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From Florence, South Carolina, USA:

I have a 23 month old who was diagnosed at 13 months with Type 1 diabetes. For a while, we were doing good with her blood sugar levels. We would be great for a few weeks and then her numbers would go haywire for a couple of weeks. For the last 2 months, her sugar levels, I feel, have been out of control. They can range in one day from 40 to 400. I have a fantastic doctor and I believe she is doing the best she can. We moniter closely what and when she eats, but cant get the numbers under control.

Do you have any suggestions that I may discuss with her doctor that might help us? We are on NPH, Regular and some Humulog and are trying all variations and different times and still can't get it. I would appreciate any suggestions.


The key to diabetes is consistency. I understand your frustrations since at times the only consistency is that the condition seems inconsistent.

A few recommendations:

Test more often. This will give your more information to work with. Blood sugars in diabetics have a wide range, as has been shown in the data done by Minimed with their new invasive, subcutaneous glucose monitor. Often times we are testing 4 times a day and the blood sugars looks like they are within range; however they may be fluctuating outside of range at the times we aren't testing.

Rotate injection sites. Insulin absorbtion is more variable than we'd like to believe. Sometimes insulin takes a longer or shorter time to get to where it's effective.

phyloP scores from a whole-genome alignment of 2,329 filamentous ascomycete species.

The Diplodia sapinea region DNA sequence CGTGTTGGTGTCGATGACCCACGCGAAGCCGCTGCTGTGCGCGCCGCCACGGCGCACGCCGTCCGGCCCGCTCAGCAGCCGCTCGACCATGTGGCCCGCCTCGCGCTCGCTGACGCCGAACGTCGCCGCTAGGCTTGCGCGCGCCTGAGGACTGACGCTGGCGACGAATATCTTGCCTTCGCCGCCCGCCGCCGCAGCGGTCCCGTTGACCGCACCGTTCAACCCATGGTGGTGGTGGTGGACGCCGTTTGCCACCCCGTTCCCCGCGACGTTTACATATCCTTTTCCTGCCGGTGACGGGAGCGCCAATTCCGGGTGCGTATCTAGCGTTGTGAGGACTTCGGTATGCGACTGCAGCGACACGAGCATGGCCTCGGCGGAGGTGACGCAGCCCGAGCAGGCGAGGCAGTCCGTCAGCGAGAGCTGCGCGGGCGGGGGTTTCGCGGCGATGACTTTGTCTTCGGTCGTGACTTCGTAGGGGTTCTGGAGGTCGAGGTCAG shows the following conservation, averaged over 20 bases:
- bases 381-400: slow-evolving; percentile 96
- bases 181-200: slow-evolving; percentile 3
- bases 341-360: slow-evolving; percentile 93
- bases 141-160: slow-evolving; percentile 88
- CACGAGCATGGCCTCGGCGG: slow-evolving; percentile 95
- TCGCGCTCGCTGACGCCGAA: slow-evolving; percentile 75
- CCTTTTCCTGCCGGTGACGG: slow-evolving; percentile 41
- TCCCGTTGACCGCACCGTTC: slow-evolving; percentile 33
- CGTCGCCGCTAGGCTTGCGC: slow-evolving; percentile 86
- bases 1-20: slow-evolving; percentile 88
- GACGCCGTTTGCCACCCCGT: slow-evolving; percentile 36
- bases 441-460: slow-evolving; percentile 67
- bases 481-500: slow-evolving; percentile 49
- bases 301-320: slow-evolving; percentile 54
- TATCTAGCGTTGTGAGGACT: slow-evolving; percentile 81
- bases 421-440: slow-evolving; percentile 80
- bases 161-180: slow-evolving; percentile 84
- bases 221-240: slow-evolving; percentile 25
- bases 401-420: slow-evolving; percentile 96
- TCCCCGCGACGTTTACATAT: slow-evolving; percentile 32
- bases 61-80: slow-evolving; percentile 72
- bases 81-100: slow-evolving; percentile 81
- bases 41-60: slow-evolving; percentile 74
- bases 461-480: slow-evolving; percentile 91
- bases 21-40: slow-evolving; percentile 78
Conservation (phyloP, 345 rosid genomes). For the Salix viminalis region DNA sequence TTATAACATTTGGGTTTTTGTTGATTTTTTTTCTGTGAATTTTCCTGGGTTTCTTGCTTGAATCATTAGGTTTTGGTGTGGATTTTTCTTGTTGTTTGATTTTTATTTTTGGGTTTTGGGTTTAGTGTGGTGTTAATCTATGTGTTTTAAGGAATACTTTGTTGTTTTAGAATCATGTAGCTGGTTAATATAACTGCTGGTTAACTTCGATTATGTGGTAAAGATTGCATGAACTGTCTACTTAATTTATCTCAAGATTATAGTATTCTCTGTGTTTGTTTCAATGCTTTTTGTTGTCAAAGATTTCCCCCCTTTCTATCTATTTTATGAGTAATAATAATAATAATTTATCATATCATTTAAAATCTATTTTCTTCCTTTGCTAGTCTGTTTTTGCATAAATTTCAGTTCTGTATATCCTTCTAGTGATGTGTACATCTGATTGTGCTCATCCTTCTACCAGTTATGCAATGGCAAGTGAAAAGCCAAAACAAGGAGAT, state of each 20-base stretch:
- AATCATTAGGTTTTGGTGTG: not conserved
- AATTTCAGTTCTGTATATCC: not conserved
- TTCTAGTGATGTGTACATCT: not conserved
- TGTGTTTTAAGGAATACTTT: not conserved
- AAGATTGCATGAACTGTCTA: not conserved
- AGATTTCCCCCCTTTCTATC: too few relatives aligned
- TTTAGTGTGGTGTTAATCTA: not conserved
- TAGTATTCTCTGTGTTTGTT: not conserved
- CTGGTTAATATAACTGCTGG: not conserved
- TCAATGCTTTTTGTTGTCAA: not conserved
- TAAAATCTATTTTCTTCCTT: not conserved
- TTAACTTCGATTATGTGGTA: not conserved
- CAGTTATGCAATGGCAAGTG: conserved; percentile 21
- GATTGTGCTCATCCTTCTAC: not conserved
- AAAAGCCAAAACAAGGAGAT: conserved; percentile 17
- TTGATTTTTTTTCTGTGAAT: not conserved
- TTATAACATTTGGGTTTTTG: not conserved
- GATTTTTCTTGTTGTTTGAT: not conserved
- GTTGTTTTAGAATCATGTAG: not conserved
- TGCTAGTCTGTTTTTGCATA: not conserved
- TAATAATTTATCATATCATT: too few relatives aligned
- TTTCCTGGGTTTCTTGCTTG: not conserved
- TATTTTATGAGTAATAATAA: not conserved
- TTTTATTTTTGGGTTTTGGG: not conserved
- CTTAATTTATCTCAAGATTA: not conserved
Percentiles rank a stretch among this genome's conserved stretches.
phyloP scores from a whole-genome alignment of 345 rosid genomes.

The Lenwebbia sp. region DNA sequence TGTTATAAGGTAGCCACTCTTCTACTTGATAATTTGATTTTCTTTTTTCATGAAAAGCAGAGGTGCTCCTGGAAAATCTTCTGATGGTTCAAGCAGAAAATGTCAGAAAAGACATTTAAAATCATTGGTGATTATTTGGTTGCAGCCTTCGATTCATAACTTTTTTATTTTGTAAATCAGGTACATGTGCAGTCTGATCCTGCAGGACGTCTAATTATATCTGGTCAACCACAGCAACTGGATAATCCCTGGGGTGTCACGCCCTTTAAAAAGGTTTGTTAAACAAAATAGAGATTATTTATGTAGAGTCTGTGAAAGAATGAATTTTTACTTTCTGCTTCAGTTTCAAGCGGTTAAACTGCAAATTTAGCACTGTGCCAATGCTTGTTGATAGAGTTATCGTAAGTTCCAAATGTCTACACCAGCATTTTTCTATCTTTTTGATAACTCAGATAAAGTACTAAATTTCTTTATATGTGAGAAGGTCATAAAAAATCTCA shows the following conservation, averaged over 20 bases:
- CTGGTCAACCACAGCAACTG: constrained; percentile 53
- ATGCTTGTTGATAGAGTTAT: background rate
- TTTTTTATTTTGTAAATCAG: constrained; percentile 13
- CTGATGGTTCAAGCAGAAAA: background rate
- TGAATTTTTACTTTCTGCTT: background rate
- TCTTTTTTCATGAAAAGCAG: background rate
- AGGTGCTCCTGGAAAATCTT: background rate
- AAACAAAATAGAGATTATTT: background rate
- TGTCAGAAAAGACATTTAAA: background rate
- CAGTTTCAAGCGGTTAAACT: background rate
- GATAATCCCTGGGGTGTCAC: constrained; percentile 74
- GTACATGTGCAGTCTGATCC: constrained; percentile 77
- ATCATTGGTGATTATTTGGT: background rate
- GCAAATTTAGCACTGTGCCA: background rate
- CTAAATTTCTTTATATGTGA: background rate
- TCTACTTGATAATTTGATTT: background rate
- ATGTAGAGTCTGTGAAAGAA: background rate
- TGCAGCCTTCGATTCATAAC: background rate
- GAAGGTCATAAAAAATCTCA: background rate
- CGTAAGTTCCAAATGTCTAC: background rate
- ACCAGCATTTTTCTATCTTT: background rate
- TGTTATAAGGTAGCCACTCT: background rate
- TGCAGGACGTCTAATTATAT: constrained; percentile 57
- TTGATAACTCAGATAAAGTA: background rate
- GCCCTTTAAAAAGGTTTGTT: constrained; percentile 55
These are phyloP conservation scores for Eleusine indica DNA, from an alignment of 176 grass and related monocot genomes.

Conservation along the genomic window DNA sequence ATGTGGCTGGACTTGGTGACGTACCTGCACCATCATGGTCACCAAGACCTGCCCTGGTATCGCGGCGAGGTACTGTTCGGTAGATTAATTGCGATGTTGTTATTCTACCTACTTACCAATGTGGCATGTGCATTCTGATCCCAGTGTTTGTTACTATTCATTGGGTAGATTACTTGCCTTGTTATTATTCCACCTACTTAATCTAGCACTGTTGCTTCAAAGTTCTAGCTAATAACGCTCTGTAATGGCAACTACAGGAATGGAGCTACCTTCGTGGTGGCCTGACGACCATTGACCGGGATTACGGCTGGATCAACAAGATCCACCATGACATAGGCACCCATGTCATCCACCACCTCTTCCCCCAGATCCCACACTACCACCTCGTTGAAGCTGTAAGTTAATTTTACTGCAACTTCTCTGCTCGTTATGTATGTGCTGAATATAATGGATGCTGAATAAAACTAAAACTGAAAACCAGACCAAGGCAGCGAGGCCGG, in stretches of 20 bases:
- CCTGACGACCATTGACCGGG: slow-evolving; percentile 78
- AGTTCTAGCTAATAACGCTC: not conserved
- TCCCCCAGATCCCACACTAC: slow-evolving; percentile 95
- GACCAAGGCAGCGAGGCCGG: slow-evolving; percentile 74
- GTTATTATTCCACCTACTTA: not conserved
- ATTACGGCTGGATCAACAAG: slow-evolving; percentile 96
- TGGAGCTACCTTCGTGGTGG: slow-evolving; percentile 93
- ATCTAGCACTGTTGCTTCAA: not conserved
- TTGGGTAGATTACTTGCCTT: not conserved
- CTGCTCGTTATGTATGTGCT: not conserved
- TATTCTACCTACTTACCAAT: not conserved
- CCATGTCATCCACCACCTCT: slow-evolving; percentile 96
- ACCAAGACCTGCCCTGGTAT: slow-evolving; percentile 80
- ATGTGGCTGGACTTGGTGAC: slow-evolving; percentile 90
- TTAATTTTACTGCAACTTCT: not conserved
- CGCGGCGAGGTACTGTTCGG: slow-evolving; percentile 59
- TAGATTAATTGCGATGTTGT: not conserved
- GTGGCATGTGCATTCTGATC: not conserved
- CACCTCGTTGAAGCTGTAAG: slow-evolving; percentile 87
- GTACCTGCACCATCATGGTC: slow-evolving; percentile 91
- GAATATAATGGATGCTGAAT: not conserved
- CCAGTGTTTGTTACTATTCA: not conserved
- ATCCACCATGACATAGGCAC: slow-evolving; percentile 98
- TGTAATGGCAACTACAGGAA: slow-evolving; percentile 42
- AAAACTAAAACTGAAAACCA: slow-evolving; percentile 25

Test blood sugars one and two hours after introducing a new food. The "carb counter" might say 2 ricecakes for 1 carb, but your child's blood glucose level rises as if 2 carbs were eaten.

Try not to overtreat lows or highs.

Spot dosing is not recommended at our diabetes center and many educators discourage spot dosing in very small children. It will also complicate your ability to evaluate your morning and evening doses.

If you use Humalog, you can wait to see what a small child actually eats and then dose them immediately after their meal.

Be patient with yourself and your child. Diabetes is especially difficult in small children since they can be such picky eaters and their activity levels are unpredictable. Remember that growth hormone works against insulin, so growth spurts (which are constant in this age group) can affect your insulin dosing.

Set a goal with your health care team for percentages of normal, highs and lows over the long run, say a week's time. Give yourself credit for the things you're doing right.


Original posting 26 Mar 1999
Posted to Daily Care


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